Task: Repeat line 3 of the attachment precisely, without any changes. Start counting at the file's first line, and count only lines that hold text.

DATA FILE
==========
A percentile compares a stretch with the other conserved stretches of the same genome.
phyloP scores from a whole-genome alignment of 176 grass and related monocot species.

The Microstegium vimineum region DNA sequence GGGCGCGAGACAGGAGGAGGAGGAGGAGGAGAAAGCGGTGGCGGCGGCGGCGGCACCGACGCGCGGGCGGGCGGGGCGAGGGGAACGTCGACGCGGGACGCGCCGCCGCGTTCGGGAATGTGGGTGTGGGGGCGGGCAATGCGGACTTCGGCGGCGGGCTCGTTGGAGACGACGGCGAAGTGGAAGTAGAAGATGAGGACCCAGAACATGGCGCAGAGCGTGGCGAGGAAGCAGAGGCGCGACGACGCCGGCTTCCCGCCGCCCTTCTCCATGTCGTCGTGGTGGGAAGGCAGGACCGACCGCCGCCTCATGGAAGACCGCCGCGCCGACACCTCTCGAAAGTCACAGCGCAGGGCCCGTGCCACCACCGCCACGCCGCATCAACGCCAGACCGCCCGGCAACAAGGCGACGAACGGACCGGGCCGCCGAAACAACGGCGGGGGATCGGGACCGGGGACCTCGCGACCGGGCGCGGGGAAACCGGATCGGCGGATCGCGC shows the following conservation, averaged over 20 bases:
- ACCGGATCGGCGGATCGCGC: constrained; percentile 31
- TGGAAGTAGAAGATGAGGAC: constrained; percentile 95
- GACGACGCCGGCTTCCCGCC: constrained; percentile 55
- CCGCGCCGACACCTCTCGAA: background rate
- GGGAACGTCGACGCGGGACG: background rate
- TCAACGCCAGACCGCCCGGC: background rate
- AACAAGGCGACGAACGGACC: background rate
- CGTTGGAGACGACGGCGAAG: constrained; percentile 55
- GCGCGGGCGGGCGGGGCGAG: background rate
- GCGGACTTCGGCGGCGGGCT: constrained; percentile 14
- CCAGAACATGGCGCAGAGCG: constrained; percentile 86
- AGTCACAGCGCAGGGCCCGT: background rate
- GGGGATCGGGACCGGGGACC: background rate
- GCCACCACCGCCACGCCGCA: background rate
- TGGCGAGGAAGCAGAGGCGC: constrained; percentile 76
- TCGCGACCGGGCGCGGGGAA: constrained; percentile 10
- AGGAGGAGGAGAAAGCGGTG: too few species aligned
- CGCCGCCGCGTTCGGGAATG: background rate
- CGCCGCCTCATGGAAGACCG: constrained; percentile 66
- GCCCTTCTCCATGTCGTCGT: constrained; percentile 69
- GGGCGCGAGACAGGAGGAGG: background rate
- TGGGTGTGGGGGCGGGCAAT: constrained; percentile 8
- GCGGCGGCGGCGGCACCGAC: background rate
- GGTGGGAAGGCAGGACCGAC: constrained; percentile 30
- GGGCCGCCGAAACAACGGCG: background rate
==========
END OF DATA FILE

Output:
The Microstegium vimineum region DNA sequence GGGCGCGAGACAGGAGGAGGAGGAGGAGGAGAAAGCGGTGGCGGCGGCGGCGGCACCGACGCGCGGGCGGGCGGGGCGAGGGGAACGTCGACGCGGGACGCGCCGCCGCGTTCGGGAATGTGGGTGTGGGGGCGGGCAATGCGGACTTCGGCGGCGGGCTCGTTGGAGACGACGGCGAAGTGGAAGTAGAAGATGAGGACCCAGAACATGGCGCAGAGCGTGGCGAGGAAGCAGAGGCGCGACGACGCCGGCTTCCCGCCGCCCTTCTCCATGTCGTCGTGGTGGGAAGGCAGGACCGACCGCCGCCTCATGGAAGACCGCCGCGCCGACACCTCTCGAAAGTCACAGCGCAGGGCCCGTGCCACCACCGCCACGCCGCATCAACGCCAGACCGCCCGGCAACAAGGCGACGAACGGACCGGGCCGCCGAAACAACGGCGGGGGATCGGGACCGGGGACCTCGCGACCGGGCGCGGGGAAACCGGATCGGCGGATCGCGC shows the following conservation, averaged over 20 bases: